“We believe that all organisations, small or large, can have a video-first meeting culture.”
Google is teaming up with two third-party hardware providers in a bid to boost uptake of its video conferencing offering, Google Hangout Meet, as it continues to try to clinch a Microsoft Office 365-rivalling enterprise deal for its G Suite offering.
The company has partnered with Switzerland-based video communication and office collaboration developers Logitech to offer bundles of pre-configured computers, conference cameras, and touch screen controllers, starting at $3,000 it said.
It has also joined forces with Acer to introduce a 24” all-in-one device specially tailored for Hangouts meetings, called the Acer Chromebase for Meetings 24V2. The Acer Chromebase comes with a 100-degree field of view camera.
G Suite: Growing Fast, but Still a Minnow
Analysts expect Google owner Alphabet to highlight G Suite’s growth in its earnings this week: Reuters reports that the number of G Suite enterprise users has doubled to four million organisations in the past two years alone; albeit many being SMEs.
It is competing with Microsoft Teams – which bundles an enterprise version of Skype in with Office 365 and other tools – and also Facebook, which has recently announced a string of high-profile deals for its London-based Workplace by Facebook.
Jeffrey Mann, an analyst at research firm Gartner, told Reuters: “I have been talking to traditionally conservative companies in government, aerospace, financial services” [that are considering buying G Suite]. “That would not have happened two years ago.”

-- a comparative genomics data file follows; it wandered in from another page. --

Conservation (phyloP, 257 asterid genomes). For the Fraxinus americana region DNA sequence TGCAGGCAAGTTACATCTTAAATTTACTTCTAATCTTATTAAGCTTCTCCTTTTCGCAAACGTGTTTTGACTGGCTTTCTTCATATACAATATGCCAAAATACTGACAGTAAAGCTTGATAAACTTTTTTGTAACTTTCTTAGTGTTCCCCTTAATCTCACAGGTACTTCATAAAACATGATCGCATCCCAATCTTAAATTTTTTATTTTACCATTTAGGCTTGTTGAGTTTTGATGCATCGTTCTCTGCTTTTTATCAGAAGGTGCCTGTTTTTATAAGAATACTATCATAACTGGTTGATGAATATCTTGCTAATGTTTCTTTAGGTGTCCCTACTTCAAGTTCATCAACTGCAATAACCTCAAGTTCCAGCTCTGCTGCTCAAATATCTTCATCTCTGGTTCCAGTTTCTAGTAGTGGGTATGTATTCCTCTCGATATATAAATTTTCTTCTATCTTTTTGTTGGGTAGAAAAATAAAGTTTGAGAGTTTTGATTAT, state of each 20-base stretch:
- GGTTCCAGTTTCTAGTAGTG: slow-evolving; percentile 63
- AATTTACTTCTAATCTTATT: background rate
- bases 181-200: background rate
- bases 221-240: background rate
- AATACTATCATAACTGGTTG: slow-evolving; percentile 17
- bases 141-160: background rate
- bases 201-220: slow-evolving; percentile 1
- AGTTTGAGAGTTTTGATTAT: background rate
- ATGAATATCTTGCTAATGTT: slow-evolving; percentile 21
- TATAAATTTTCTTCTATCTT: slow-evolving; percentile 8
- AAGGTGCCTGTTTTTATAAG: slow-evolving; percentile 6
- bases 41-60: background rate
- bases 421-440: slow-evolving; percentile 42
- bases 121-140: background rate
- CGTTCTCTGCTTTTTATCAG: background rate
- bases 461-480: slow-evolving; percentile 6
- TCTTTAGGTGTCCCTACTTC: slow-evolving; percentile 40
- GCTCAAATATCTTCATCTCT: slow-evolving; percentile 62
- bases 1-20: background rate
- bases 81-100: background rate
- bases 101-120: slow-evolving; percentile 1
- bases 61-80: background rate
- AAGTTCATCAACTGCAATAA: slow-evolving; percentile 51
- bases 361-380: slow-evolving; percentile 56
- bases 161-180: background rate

Software Workplace Collaboration Market
Even in its selected field of video conferencing, however, Google Hangout Meet is ranked number seven by market analysis enterprise Datanyze. They rank Zoom and Adobe Connect as the most popular video conferencing services.
San Francisco-based workplace collaboration platform Slack has soared in market value to $7.1 billion following a recent $427 million (£331) Series H funding round last year meanwhile and continues to take market share for team collaboration tools.
Google has confused many users with its sprawling array of messaging and video applications, spanning Google Hangouts “classic”, Hangouts Chat and Hangouts Meet, messaging service Google Allo and video chat application Duo
In December 2018 Google said it is rolling its “classic” overarching Hangouts product into Hangout Chat and Meet; respectively chat and team video conferencing applications primarily focused on team collaboration for enterprise G Suite customers.
TJ Varghese, from Google Cloud wrote in a blog that: “We believe that all organizations, small or large, can have a video-first meeting culture, which is why we’re building solutions that help companies re-imagine meetings.”
The company said it has built out G Suite to support video conferencing that can host up to 100 people at one time (and 100,000 on livestream) and also added intelligent, interactive whiteboards to “foster creativity” in meetings.